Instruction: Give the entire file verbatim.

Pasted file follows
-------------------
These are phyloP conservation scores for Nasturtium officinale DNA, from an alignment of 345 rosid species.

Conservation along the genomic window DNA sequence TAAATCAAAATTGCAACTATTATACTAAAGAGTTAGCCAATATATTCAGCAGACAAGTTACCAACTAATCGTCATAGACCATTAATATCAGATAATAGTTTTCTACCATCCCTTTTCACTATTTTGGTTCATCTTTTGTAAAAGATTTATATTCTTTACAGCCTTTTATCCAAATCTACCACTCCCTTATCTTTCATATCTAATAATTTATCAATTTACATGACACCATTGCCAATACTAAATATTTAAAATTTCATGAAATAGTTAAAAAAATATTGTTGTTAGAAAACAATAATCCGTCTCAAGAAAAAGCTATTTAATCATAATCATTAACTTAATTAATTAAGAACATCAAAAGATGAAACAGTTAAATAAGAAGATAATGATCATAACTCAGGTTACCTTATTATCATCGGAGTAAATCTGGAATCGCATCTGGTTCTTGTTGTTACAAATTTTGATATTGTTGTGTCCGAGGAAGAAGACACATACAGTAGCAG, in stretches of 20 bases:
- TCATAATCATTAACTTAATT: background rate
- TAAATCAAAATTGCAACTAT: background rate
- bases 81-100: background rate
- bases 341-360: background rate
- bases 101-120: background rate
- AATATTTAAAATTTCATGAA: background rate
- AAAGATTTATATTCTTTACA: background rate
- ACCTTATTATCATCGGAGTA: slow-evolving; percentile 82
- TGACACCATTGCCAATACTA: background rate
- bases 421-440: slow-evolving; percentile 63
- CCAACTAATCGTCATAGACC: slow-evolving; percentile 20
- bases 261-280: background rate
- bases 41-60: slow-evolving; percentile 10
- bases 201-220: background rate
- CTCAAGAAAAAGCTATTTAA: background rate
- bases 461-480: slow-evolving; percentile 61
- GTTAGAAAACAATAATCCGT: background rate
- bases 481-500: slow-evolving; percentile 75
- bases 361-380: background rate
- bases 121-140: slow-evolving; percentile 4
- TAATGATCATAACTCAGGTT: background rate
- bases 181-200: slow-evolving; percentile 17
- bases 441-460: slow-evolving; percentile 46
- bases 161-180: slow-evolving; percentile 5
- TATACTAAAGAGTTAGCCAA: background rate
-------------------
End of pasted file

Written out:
These are phyloP conservation scores for Nasturtium officinale DNA, from an alignment of 345 rosid species.

Conservation along the genomic window DNA sequence TAAATCAAAATTGCAACTATTATACTAAAGAGTTAGCCAATATATTCAGCAGACAAGTTACCAACTAATCGTCATAGACCATTAATATCAGATAATAGTTTTCTACCATCCCTTTTCACTATTTTGGTTCATCTTTTGTAAAAGATTTATATTCTTTACAGCCTTTTATCCAAATCTACCACTCCCTTATCTTTCATATCTAATAATTTATCAATTTACATGACACCATTGCCAATACTAAATATTTAAAATTTCATGAAATAGTTAAAAAAATATTGTTGTTAGAAAACAATAATCCGTCTCAAGAAAAAGCTATTTAATCATAATCATTAACTTAATTAATTAAGAACATCAAAAGATGAAACAGTTAAATAAGAAGATAATGATCATAACTCAGGTTACCTTATTATCATCGGAGTAAATCTGGAATCGCATCTGGTTCTTGTTGTTACAAATTTTGATATTGTTGTGTCCGAGGAAGAAGACACATACAGTAGCAG, in stretches of 20 bases:
- TCATAATCATTAACTTAATT: background rate
- TAAATCAAAATTGCAACTAT: background rate
- bases 81-100: background rate
- bases 341-360: background rate
- bases 101-120: background rate
- AATATTTAAAATTTCATGAA: background rate
- AAAGATTTATATTCTTTACA: background rate
- ACCTTATTATCATCGGAGTA: slow-evolving; percentile 82
- TGACACCATTGCCAATACTA: background rate
- bases 421-440: slow-evolving; percentile 63
- CCAACTAATCGTCATAGACC: slow-evolving; percentile 20
- bases 261-280: background rate
- bases 41-60: slow-evolving; percentile 10
- bases 201-220: background rate
- CTCAAGAAAAAGCTATTTAA: background rate
- bases 461-480: slow-evolving; percentile 61
- GTTAGAAAACAATAATCCGT: background rate
- bases 481-500: slow-evolving; percentile 75
- bases 361-380: background rate
- bases 121-140: slow-evolving; percentile 4
- TAATGATCATAACTCAGGTT: background rate
- bases 181-200: slow-evolving; percentile 17
- bases 441-460: slow-evolving; percentile 46
- bases 161-180: slow-evolving; percentile 5
- TATACTAAAGAGTTAGCCAA: background rate